role Iterable

Interface for container objects that can be iterated over

role Iterable { }

Iterable serves as an API for objects that can be iterated with for and related iteration constructs, like assignment to a Positional variable.

Iterable objects nested in other Iterable objects (but not within scalar containers) flatten in certain contexts, for example when passed to a slurpy parameter (*@a), or on explicit calls to flat.

Its most important aspect is a method stub for iterator.

class DNA does Iterable {
    has $.chain;
    method new ($chain where { $chain ~~ /^^ <[ACGT]>+ $$ / } ) {
        self.bless:$chain );
    method iterator(DNA:D:{
my $a :='GAATCC');
.say for $a# OUTPUT: «(G A A)␤(T C C)␤» 

This example mixes in the Iterable role to offer a new way of iterating over what is essentially a string (constrained by where to just the four DNA letters). In the last statement, for actually hooks to the iterator role printing the letters in groups of 3.


method iterator

Defined as:

method iterator(--> Iterator:D)

Method stub that ensures all classes doing the Iterable role have a method iterator.

It is supposed to return an Iterator.

say (1..10).iterator;

method flat

Defined as:

method flat(--> Iterable)

Returns another Iterable that flattens out all iterables that the first one returns.

For example

say (<a b>'c').elems;         # OUTPUT: «2␤» 
say (<a b>'c').flat.elems;    # OUTPUT: «3␤»

because <a b> is a List and thus iterable, so (<a b>, 'c').flat returns ('a', 'b', 'c'), which has three elems.

Note that the flattening is recursive, so ((("a", "b"), "c"), "d").flat returns ("a", "b", "c", "d"), but it does not flatten itemized sublists:

say ($('a''b'), 'c').perl;    # OUTPUT: «($("a", "b"), "c")␤»

method lazy

Defined as:

method lazy(--> Iterable)

Returns a lazy iterable wrapping the invocant.

say (1 ... 1000).is-lazy;      # OUTPUT: «False␤» 
say (1 ... 1000) OUTPUT: «True␤»

method hyper

Defined as:

method hyper(Int(Cool:$batch = 64Int(Cool:$degree = 4)

Returns another Iterable that is potentially iterated in parallel, with a given batch size and degree of parallelism.

The order of elements is preserved.

say ([1..100]{ $_ +1 }).list);

Use hyper in situations where it is OK to do the processing of items in parallel, and the output order should be kept relative to the input order. See race for situations where items are processed in parallel and the output order does not matter.

Options degree and batch

The degree option (short for "degree of parallelism") configures how many parallel workers should be started. To start 4 workers (e.g. to use at most 4 cores), pass :4degree to the hyper or race method. Note that in some cases, choosing a degree higher than the available CPU cores can make sense, for example I/O bound work or latency-heavy tasks like web crawling. For CPU-bound work, however, it makes no sense to pick a number higher than the CPU core count.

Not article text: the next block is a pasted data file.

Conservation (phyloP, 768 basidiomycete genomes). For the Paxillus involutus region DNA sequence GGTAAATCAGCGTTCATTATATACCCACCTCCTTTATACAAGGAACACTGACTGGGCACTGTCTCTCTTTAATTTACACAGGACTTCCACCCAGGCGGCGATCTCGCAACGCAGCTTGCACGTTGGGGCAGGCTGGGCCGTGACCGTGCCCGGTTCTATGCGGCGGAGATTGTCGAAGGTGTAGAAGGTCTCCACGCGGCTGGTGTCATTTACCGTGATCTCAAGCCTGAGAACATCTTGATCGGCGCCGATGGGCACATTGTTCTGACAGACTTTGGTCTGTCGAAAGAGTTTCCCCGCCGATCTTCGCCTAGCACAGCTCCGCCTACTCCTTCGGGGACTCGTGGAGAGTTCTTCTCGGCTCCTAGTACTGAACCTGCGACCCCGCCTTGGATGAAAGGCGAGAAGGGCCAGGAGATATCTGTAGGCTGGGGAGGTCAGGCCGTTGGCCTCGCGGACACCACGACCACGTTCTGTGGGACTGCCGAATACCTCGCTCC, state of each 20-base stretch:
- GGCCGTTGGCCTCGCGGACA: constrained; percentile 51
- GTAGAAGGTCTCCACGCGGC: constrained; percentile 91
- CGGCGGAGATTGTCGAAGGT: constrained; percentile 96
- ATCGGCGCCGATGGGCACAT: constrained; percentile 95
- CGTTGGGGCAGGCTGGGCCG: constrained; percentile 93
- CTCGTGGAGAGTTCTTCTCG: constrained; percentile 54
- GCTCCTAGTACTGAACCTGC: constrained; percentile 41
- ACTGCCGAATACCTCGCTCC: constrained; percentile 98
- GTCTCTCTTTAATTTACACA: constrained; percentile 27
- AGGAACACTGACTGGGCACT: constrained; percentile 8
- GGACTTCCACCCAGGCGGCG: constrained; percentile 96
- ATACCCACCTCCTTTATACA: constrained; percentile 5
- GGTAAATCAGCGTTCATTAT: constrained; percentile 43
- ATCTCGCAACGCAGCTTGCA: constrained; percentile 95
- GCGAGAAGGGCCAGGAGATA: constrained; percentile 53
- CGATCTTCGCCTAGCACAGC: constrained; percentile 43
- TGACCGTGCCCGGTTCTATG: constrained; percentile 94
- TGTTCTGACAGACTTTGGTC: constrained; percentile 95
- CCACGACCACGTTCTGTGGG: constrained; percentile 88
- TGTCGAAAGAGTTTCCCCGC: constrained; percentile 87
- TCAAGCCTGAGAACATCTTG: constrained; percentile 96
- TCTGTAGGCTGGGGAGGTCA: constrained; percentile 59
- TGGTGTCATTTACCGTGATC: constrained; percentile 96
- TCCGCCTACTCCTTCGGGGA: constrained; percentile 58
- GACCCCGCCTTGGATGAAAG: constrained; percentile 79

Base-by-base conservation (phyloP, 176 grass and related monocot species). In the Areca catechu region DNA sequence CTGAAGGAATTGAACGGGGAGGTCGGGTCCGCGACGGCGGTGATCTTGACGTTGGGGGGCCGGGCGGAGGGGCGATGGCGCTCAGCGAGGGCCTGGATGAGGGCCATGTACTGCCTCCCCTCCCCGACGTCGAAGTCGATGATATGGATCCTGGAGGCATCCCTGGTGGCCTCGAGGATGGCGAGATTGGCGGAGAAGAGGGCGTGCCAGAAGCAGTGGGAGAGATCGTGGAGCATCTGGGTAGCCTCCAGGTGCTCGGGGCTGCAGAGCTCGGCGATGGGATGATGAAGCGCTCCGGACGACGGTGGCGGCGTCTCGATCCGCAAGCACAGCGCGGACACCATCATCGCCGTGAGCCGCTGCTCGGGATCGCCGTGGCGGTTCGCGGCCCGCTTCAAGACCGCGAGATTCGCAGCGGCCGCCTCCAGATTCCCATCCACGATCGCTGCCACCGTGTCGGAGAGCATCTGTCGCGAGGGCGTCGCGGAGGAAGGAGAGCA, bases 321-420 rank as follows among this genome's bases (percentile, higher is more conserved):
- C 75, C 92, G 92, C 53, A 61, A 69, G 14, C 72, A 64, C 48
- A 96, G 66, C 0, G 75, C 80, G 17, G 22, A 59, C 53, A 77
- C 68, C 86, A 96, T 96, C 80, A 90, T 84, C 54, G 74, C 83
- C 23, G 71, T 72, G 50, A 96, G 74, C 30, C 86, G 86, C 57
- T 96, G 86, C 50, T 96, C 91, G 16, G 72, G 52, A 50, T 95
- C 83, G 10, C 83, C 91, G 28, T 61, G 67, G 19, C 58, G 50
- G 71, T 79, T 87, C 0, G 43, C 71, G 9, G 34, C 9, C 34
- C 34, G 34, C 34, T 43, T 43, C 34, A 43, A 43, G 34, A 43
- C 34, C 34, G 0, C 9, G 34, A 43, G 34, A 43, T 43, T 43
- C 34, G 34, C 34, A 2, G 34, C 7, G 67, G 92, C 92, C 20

The batch size option configures the number of items sent to a given parallel worker at once. It allows for making a throughput/latency trade-off. If, for example, an operation is long-running per item, and you need the first results as soon as possible, set it to 1. That means every parallel worker gets 1 item to process at a time, and reports the result as soon as possible. In consequence, the overhead for inter-thread communication is maximized. In the other extreme, if you have 1000 items to process and 10 workers, and you give every worker a batch of 100 items, you will incur minimal overhead for dispatching the items, but you will only get the first results when 100 items are processed by the fastest worker (or, for hyper, when the worker getting the first batch returns.) Also, if not all items take the same amount of time to process, you might run into the situation where some workers are already done and sit around without being able to help with the remaining work. In situations where not all items take the same time to process, and you don't want too much inter-thread communication overhead, picking a number somewhere in the middle makes sense. Your aim might be to keep all workers about evenly busy to make best use of the resources available.

You can also check out this blog post on the semantics of hyper and race

method race

Defined as:

method race(Int(Cool:$batch = 64Int(Cool:$degree = 4 --> Iterable)

Returns another Iterable that is potentially iterated in parallel, with a given batch size and degree of parallelism (number of parallel workers).

Unlike hyper, race does not preserve the order of elements.

say ([1..100]{ $_ +1 }).list);

Use race in situations where it is OK to do the processing of items in parallel, and the output order does not matter. See hyper for situations where you want items processed in parallel and the output order should be kept relative to the input order.

Blog post on the semantics of hyper and race

See hyper for an explanation of :$batch and :$degree.

Type Graph

Type relations for Iterable
perl6-type-graph Iterable Iterable Mu Mu Any Any Any->Mu Cool Cool Cool->Any Positional Positional List List List->Iterable List->Cool List->Positional Sequence Sequence HyperSeq HyperSeq HyperSeq->Iterable HyperSeq->Any HyperSeq->Sequence Associative Associative Map Map Map->Iterable Map->Cool Map->Associative PositionalBindFailover PositionalBindFailover Seq Seq Seq->Iterable Seq->Cool Seq->PositionalBindFailover Range Range Range->Iterable Range->Cool Range->Positional RaceSeq RaceSeq RaceSeq->Iterable RaceSeq->Any RaceSeq->Sequence Slip Slip Slip->List Array Array Array->List PseudoStash PseudoStash PseudoStash->Map Hash Hash Hash->Map Stash Stash Stash->Hash

Expand above chart